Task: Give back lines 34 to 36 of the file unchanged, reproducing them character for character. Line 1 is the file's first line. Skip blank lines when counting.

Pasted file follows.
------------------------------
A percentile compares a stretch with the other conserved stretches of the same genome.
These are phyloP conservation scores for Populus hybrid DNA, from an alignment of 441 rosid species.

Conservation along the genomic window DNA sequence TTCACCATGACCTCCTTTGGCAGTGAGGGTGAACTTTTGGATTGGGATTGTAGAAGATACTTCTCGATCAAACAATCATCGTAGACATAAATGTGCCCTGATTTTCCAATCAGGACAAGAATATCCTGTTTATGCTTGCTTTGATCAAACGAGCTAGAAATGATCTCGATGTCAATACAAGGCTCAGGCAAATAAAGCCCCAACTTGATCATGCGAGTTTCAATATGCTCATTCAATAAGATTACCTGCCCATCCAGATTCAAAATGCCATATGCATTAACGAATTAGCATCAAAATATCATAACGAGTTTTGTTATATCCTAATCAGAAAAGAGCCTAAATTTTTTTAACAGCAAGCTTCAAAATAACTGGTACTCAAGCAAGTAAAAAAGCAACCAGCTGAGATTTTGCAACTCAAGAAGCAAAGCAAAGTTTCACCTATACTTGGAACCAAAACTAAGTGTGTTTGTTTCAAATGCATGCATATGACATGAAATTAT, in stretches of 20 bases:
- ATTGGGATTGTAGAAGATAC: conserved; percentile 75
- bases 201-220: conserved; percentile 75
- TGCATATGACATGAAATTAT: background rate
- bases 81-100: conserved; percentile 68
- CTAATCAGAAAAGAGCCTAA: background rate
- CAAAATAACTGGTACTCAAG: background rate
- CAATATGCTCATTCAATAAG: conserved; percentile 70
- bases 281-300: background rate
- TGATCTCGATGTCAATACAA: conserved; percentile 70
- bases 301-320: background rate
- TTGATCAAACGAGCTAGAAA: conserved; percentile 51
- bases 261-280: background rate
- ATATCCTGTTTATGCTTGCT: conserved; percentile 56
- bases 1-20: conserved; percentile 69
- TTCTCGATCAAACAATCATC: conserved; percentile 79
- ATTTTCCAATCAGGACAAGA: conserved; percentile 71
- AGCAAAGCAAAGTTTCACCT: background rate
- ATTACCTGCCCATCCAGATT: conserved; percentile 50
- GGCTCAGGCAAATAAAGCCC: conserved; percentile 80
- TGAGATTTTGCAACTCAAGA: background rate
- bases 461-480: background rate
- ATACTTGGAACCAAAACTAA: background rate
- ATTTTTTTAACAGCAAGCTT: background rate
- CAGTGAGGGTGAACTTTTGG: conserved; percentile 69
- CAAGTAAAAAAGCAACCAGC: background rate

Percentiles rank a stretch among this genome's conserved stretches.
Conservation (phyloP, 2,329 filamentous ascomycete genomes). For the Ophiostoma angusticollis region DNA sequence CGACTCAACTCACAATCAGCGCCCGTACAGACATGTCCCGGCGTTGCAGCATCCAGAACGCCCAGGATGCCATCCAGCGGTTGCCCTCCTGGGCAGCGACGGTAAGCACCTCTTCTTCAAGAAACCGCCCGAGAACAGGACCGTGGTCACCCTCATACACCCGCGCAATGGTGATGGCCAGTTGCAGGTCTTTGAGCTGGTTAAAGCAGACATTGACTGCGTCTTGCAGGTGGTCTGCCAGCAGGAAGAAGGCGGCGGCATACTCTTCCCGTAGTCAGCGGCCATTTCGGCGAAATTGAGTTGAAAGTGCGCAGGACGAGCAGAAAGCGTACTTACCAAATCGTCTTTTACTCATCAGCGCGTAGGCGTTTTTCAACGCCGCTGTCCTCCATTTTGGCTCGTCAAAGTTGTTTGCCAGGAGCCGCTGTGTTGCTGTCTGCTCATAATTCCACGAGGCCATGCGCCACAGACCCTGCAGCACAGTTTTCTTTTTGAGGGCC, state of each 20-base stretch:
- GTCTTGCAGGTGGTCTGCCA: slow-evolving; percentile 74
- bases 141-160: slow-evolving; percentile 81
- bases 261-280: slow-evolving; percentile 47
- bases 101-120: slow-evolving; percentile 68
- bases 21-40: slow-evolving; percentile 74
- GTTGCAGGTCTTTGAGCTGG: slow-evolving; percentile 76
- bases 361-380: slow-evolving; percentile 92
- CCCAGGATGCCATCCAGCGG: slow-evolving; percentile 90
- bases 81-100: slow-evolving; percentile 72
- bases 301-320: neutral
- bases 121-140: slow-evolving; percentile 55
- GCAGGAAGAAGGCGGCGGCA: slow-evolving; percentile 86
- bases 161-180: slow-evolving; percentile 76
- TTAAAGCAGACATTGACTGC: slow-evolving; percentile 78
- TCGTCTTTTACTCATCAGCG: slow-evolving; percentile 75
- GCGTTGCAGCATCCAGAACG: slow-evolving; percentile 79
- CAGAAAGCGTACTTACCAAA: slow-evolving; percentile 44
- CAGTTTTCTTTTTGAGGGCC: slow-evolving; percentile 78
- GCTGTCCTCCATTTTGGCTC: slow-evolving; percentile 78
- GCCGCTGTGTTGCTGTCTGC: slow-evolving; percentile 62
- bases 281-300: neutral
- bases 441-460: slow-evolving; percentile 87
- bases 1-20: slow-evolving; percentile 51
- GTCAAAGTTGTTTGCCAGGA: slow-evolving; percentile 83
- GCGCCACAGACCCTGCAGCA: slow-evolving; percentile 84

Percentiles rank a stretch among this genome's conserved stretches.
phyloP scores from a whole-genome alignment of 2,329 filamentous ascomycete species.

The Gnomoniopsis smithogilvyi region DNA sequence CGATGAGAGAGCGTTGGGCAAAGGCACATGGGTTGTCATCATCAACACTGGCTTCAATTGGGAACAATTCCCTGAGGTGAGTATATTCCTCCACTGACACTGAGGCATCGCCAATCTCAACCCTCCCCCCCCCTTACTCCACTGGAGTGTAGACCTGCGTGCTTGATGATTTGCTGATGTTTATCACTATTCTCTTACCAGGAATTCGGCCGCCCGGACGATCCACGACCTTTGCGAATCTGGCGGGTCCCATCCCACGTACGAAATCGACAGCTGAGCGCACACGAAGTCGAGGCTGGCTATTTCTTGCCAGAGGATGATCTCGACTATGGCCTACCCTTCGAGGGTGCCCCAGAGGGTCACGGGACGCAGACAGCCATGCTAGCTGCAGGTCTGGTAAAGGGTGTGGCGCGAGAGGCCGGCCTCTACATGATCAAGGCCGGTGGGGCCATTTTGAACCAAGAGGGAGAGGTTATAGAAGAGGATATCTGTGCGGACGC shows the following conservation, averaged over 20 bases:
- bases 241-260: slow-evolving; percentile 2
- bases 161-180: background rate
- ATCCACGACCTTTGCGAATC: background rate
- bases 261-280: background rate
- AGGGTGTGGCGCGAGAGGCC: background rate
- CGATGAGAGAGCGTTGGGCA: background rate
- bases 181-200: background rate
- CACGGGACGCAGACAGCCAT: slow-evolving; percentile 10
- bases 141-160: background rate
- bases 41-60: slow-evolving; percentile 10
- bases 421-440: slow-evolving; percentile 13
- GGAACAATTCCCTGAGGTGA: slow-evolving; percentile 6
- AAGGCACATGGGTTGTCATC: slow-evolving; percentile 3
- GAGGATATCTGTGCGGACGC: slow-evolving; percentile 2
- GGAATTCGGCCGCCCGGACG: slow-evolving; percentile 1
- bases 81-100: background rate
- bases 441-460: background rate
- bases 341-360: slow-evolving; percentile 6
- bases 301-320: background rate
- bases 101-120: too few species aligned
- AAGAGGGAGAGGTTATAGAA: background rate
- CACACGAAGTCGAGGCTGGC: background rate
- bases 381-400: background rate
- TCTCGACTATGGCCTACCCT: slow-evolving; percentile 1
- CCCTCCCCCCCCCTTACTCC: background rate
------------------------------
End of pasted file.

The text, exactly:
- bases 101-120: slow-evolving; percentile 68
- bases 21-40: slow-evolving; percentile 74
- GTTGCAGGTCTTTGAGCTGG: slow-evolving; percentile 76